This is not directly related to Site A or Site B topics, however, candidates must address both the personal and the cultural within this audio/visual presentation. The specification states that the purpose of the presentation is to consider the 'struggle' between 'who we want to be and who we are allowed to be.' Best responses considered this conflict through close examination of two of the four key concepts and once selected these should drive the direction of the argument presented. Furthermore personal identity is considered through the cultural practices which bear down on it.

Possible titles with two key concepts explored


Key concepts

Aston Villa and me.

Identity and Representation

Eating disorders and me.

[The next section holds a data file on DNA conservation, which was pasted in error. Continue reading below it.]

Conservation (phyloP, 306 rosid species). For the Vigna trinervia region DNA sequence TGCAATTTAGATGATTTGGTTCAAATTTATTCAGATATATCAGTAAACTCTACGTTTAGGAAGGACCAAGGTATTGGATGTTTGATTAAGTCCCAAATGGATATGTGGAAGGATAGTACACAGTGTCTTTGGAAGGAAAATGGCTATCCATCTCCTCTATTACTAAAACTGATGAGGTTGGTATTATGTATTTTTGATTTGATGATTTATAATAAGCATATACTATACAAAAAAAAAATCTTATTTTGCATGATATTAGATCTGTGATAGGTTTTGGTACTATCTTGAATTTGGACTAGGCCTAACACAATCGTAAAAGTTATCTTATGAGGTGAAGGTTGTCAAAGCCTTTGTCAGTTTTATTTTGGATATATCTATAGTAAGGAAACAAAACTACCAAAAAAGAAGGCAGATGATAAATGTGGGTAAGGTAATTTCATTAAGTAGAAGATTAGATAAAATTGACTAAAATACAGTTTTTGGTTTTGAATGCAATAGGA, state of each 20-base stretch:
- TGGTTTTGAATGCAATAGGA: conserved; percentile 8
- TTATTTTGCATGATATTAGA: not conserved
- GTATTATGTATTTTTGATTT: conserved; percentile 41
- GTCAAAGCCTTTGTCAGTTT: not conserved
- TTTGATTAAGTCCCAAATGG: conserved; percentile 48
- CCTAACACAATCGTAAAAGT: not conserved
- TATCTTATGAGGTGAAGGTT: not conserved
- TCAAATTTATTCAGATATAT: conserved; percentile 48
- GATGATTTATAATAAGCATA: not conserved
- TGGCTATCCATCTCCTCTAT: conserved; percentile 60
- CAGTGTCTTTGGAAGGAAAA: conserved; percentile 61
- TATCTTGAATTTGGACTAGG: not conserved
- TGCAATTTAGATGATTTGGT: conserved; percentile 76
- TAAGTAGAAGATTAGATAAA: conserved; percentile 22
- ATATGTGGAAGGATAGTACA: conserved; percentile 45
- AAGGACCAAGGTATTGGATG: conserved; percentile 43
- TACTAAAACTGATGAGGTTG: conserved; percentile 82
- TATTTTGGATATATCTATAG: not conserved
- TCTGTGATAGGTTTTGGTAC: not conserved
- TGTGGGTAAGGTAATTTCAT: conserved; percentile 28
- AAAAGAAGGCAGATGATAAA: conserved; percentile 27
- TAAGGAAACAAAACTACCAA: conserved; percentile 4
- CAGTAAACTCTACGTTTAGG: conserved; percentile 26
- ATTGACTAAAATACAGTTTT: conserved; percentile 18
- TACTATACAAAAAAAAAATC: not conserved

Identity and Power

Me and my guitar.

Identity and representation

Me and my little black dress.

Identity and representation

Me as a piano player.

Identity and value

Me and gaming.

Identity and representation

Me and my Hijab.

Identity and representation

Me and my role in a Muslim household.

Identity and power

The Actor in me.

Identity and representation

Rugby and me.

Identity and representation

Not just a blonde.

Identity and representation

Ballet and me.

Identity and value

One thought on “Communication And Culture Investigation Essay Topics

Leave a Reply

Your email address will not be published. Required fields are marked *